I realized this week I have ‘officially’ been paid to make Ember.js apps for 13 months now. That is a long time considering the infancy of Ember.js. One of the first things I did that was fun and exciting was making a color picker, using Spectrum, that kept the hex, rgb, and color-picker in sync.
Inside of the component template there is a div to represent the color picker with the
style attribute bound. This is so that the
background-color can be changed when the color changes.
There is also the hex input with the
value bound to the hex representation of the color. Similar for the rgb inputs, except each one is bound to a different computed property for each r, g, b.
didInsertElement the spectrum element is initialized. Since I am using a custom picker element I don’t want the input or the button that Spectrum.js normally displays. This is turned off with the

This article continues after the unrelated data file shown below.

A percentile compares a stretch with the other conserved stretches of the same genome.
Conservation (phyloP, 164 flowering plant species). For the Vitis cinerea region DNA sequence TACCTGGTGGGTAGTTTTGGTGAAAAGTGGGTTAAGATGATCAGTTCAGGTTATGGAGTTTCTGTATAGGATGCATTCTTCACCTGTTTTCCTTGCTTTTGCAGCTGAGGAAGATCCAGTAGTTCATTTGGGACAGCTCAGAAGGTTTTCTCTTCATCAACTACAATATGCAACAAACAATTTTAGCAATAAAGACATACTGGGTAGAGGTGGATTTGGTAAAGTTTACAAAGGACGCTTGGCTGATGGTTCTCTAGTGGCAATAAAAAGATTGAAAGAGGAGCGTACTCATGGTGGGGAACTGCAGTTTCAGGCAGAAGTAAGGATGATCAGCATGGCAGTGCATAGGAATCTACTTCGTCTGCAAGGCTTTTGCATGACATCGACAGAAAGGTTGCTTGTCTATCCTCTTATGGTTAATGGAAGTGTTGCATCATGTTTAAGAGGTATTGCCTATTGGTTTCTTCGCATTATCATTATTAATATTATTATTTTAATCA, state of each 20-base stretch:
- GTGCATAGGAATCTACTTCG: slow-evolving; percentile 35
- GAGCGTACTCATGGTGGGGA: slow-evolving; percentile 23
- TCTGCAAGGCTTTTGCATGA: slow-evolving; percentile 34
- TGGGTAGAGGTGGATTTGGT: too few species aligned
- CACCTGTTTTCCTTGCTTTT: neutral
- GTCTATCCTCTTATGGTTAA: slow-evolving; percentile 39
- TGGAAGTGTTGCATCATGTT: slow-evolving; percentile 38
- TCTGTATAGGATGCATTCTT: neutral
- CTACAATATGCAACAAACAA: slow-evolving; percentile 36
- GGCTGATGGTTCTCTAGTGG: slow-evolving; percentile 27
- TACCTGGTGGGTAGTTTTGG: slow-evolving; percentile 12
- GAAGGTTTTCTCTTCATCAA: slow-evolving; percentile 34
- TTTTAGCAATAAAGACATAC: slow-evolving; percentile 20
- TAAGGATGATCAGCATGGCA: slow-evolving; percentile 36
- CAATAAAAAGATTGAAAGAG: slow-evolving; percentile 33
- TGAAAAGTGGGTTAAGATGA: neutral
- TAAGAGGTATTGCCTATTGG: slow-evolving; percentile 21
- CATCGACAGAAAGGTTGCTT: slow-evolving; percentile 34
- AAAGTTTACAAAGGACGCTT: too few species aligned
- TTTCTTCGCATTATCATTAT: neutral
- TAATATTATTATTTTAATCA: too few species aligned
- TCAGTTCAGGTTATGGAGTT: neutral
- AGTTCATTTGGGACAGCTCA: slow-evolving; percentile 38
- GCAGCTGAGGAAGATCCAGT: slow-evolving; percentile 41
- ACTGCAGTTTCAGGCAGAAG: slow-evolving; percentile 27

The important part is the
change option, a function that will be called every time the color is changed from within spectrum.
There are other events that could be used in place of change, such as
move if you wanted to change the background as the user was moving inside the picker.
When any of the rgb inputs is changed, the
color has to be updated. This is where the
watchRgb observer comes in. The new hex value is calculated from the changed rgb values and
color is updated.
color is being stored as the string html hex representation nothing too complicated happens inside the
hexValue computed property but it does give a good example of how to do a computed property with both a set and get.